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July 10, 2007

Jazz in Literature -- Thriving on a Riff

Sunday's New York Times had an essay, a sort of memoir, by novelist Haruki Murakami, in which he describes his early obsession with jazz and how it later shaped his writing. Murakami opened a jazz club in Tokyo in the 1970's, before he became a novelist at age 29.

One of my all-time favorite jazz pianists is Thelonious Monk. Once, when someone asked him how he managed to get a certain special sound out of the piano, Monk pointed to the keyboard and said: “It can’t be any new note. When you look at the keyboard, all the notes are there already. But if you mean a note enough, it will sound different. You got to pick the notes you really mean!”

I often recall these words when I am writing, and I think to myself, “It’s true. There aren’t any new words. Our job is to give new meanings and special overtones to absolutely ordinary words.” I find the thought reassuring. It means that vast, unknown stretches still lie before us, fertile territories just waiting for us to cultivate them.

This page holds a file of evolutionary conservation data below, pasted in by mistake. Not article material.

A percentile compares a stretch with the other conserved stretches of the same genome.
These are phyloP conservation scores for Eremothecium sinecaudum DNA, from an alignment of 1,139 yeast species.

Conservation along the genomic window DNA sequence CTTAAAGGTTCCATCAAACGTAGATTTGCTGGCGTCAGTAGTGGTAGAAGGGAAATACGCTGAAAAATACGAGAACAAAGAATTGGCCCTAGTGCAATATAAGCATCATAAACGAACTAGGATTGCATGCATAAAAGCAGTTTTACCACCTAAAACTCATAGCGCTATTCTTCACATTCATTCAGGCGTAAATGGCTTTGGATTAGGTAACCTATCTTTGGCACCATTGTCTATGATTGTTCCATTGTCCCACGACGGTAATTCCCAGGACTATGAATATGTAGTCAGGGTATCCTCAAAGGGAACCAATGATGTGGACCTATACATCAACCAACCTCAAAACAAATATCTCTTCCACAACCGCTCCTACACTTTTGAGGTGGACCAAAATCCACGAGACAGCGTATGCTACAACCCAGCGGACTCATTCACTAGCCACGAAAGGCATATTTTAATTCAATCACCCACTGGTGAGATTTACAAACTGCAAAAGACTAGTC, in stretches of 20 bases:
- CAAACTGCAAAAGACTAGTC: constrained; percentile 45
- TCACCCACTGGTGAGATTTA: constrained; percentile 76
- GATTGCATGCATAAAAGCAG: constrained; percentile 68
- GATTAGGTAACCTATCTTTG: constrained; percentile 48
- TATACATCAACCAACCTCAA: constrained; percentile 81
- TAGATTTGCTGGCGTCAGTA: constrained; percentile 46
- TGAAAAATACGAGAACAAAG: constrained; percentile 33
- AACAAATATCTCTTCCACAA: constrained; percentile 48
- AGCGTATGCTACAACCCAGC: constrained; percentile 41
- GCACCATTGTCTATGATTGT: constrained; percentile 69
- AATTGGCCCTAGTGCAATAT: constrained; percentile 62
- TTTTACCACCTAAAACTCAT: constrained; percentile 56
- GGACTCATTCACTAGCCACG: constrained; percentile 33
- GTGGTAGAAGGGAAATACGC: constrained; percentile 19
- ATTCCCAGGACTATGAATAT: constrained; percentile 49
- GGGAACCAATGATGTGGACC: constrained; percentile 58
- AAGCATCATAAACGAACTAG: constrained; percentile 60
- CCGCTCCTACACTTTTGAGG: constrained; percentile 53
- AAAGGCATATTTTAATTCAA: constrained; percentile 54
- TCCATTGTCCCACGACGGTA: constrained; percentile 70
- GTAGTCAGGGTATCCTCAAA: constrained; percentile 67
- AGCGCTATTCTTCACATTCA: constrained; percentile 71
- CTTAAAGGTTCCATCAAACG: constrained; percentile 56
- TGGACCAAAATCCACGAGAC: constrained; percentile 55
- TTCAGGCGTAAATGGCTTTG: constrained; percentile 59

These words resonated with me, not so much because I write, but because there are obvious similarities in the way all artists approach their crafts. I am first and foremost a musician, though I don't gig anymore. (That's out of necessity -- jazz doesn't pay the bills.) One of my old teachers used to talk to me about the Zen approach to playing, about playing "the space between the notes" (breathing). Like Monk, he spoke about the importance of playing with conviction. In other words, even if you hit the wrong note (and don't believe the b.s. that "there are no wrong notes in jazz" because there definitely are) but you play it with full conviction, hardly anyone will notice that it was a wrong note. And he talked about how there are only a finite number of notes (12, in Western music) and we have to open up and listen in order to play the notes that are meant to be played in that moment, without forcing it. All these things reminded me of Monk's words.